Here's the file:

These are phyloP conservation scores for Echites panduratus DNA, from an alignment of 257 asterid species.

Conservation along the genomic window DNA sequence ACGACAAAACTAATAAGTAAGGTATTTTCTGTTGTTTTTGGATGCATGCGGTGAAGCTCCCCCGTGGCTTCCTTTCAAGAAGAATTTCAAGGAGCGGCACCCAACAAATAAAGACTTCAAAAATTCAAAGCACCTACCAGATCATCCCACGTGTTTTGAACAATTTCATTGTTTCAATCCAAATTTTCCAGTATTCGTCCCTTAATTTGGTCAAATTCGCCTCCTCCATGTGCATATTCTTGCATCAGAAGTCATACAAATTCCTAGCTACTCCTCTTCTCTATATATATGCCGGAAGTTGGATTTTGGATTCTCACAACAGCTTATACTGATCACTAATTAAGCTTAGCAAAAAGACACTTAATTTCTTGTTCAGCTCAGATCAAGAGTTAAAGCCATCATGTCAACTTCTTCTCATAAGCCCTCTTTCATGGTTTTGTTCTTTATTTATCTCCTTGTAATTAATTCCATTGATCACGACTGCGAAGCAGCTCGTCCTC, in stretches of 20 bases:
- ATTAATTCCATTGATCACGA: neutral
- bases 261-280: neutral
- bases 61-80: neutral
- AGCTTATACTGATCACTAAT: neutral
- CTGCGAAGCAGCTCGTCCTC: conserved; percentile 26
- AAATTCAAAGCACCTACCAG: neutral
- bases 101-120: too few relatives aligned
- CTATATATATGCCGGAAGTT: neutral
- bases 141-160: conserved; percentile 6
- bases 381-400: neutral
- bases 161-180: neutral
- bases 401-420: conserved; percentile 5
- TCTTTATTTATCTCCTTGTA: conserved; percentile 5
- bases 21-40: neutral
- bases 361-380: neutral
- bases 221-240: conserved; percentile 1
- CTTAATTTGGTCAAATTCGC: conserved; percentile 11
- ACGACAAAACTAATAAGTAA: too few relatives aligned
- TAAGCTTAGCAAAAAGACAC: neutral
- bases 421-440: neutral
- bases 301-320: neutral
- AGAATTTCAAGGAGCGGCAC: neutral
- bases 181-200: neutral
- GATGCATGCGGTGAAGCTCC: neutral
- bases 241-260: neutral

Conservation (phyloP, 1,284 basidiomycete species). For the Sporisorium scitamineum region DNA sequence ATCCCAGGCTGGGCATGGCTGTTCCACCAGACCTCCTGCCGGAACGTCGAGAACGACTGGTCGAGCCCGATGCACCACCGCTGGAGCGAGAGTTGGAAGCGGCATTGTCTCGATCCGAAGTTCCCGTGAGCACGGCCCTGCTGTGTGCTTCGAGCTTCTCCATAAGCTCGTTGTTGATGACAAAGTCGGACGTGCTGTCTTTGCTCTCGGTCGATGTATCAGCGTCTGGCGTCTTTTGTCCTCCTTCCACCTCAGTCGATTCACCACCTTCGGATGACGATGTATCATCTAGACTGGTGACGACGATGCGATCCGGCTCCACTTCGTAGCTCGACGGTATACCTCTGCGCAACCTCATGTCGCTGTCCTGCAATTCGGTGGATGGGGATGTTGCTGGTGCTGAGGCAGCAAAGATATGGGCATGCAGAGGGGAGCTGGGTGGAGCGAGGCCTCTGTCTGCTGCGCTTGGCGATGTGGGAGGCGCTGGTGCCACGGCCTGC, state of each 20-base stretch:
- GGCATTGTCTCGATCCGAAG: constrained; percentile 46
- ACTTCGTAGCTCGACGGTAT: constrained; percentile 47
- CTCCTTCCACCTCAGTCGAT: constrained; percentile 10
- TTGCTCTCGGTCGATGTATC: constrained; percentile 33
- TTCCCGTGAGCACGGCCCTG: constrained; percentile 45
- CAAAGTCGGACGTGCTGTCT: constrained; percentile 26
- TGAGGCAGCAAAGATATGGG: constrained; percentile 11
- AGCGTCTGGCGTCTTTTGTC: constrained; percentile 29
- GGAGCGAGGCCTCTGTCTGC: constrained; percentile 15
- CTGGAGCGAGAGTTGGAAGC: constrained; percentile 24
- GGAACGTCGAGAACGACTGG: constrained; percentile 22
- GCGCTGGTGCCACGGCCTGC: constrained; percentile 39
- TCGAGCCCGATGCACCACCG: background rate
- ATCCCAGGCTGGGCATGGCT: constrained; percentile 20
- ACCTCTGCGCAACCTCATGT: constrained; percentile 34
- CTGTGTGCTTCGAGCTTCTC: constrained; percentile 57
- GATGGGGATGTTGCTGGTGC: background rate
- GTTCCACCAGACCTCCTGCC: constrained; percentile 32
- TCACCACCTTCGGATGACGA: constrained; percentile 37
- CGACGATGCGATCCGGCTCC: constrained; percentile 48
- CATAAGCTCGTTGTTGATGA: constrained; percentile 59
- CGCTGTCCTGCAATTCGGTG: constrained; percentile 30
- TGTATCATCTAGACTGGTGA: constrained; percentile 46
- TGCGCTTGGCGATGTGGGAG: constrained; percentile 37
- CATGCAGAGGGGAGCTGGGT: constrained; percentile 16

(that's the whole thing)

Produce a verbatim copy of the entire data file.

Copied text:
These are phyloP conservation scores for Echites panduratus DNA, from an alignment of 257 asterid species.

Conservation along the genomic window DNA sequence ACGACAAAACTAATAAGTAAGGTATTTTCTGTTGTTTTTGGATGCATGCGGTGAAGCTCCCCCGTGGCTTCCTTTCAAGAAGAATTTCAAGGAGCGGCACCCAACAAATAAAGACTTCAAAAATTCAAAGCACCTACCAGATCATCCCACGTGTTTTGAACAATTTCATTGTTTCAATCCAAATTTTCCAGTATTCGTCCCTTAATTTGGTCAAATTCGCCTCCTCCATGTGCATATTCTTGCATCAGAAGTCATACAAATTCCTAGCTACTCCTCTTCTCTATATATATGCCGGAAGTTGGATTTTGGATTCTCACAACAGCTTATACTGATCACTAATTAAGCTTAGCAAAAAGACACTTAATTTCTTGTTCAGCTCAGATCAAGAGTTAAAGCCATCATGTCAACTTCTTCTCATAAGCCCTCTTTCATGGTTTTGTTCTTTATTTATCTCCTTGTAATTAATTCCATTGATCACGACTGCGAAGCAGCTCGTCCTC, in stretches of 20 bases:
- ATTAATTCCATTGATCACGA: neutral
- bases 261-280: neutral
- bases 61-80: neutral
- AGCTTATACTGATCACTAAT: neutral
- CTGCGAAGCAGCTCGTCCTC: conserved; percentile 26
- AAATTCAAAGCACCTACCAG: neutral
- bases 101-120: too few relatives aligned
- CTATATATATGCCGGAAGTT: neutral
- bases 141-160: conserved; percentile 6
- bases 381-400: neutral
- bases 161-180: neutral
- bases 401-420: conserved; percentile 5
- TCTTTATTTATCTCCTTGTA: conserved; percentile 5
- bases 21-40: neutral
- bases 361-380: neutral
- bases 221-240: conserved; percentile 1
- CTTAATTTGGTCAAATTCGC: conserved; percentile 11
- ACGACAAAACTAATAAGTAA: too few relatives aligned
- TAAGCTTAGCAAAAAGACAC: neutral
- bases 421-440: neutral
- bases 301-320: neutral
- AGAATTTCAAGGAGCGGCAC: neutral
- bases 181-200: neutral
- GATGCATGCGGTGAAGCTCC: neutral
- bases 241-260: neutral

Conservation (phyloP, 1,284 basidiomycete species). For the Sporisorium scitamineum region DNA sequence ATCCCAGGCTGGGCATGGCTGTTCCACCAGACCTCCTGCCGGAACGTCGAGAACGACTGGTCGAGCCCGATGCACCACCGCTGGAGCGAGAGTTGGAAGCGGCATTGTCTCGATCCGAAGTTCCCGTGAGCACGGCCCTGCTGTGTGCTTCGAGCTTCTCCATAAGCTCGTTGTTGATGACAAAGTCGGACGTGCTGTCTTTGCTCTCGGTCGATGTATCAGCGTCTGGCGTCTTTTGTCCTCCTTCCACCTCAGTCGATTCACCACCTTCGGATGACGATGTATCATCTAGACTGGTGACGACGATGCGATCCGGCTCCACTTCGTAGCTCGACGGTATACCTCTGCGCAACCTCATGTCGCTGTCCTGCAATTCGGTGGATGGGGATGTTGCTGGTGCTGAGGCAGCAAAGATATGGGCATGCAGAGGGGAGCTGGGTGGAGCGAGGCCTCTGTCTGCTGCGCTTGGCGATGTGGGAGGCGCTGGTGCCACGGCCTGC, state of each 20-base stretch:
- GGCATTGTCTCGATCCGAAG: constrained; percentile 46
- ACTTCGTAGCTCGACGGTAT: constrained; percentile 47
- CTCCTTCCACCTCAGTCGAT: constrained; percentile 10
- TTGCTCTCGGTCGATGTATC: constrained; percentile 33
- TTCCCGTGAGCACGGCCCTG: constrained; percentile 45
- CAAAGTCGGACGTGCTGTCT: constrained; percentile 26
- TGAGGCAGCAAAGATATGGG: constrained; percentile 11
- AGCGTCTGGCGTCTTTTGTC: constrained; percentile 29
- GGAGCGAGGCCTCTGTCTGC: constrained; percentile 15
- CTGGAGCGAGAGTTGGAAGC: constrained; percentile 24
- GGAACGTCGAGAACGACTGG: constrained; percentile 22
- GCGCTGGTGCCACGGCCTGC: constrained; percentile 39
- TCGAGCCCGATGCACCACCG: background rate
- ATCCCAGGCTGGGCATGGCT: constrained; percentile 20
- ACCTCTGCGCAACCTCATGT: constrained; percentile 34
- CTGTGTGCTTCGAGCTTCTC: constrained; percentile 57
- GATGGGGATGTTGCTGGTGC: background rate
- GTTCCACCAGACCTCCTGCC: constrained; percentile 32
- TCACCACCTTCGGATGACGA: constrained; percentile 37
- CGACGATGCGATCCGGCTCC: constrained; percentile 48
- CATAAGCTCGTTGTTGATGA: constrained; percentile 59
- CGCTGTCCTGCAATTCGGTG: constrained; percentile 30
- TGTATCATCTAGACTGGTGA: constrained; percentile 46
- TGCGCTTGGCGATGTGGGAG: constrained; percentile 37
- CATGCAGAGGGGAGCTGGGT: constrained; percentile 16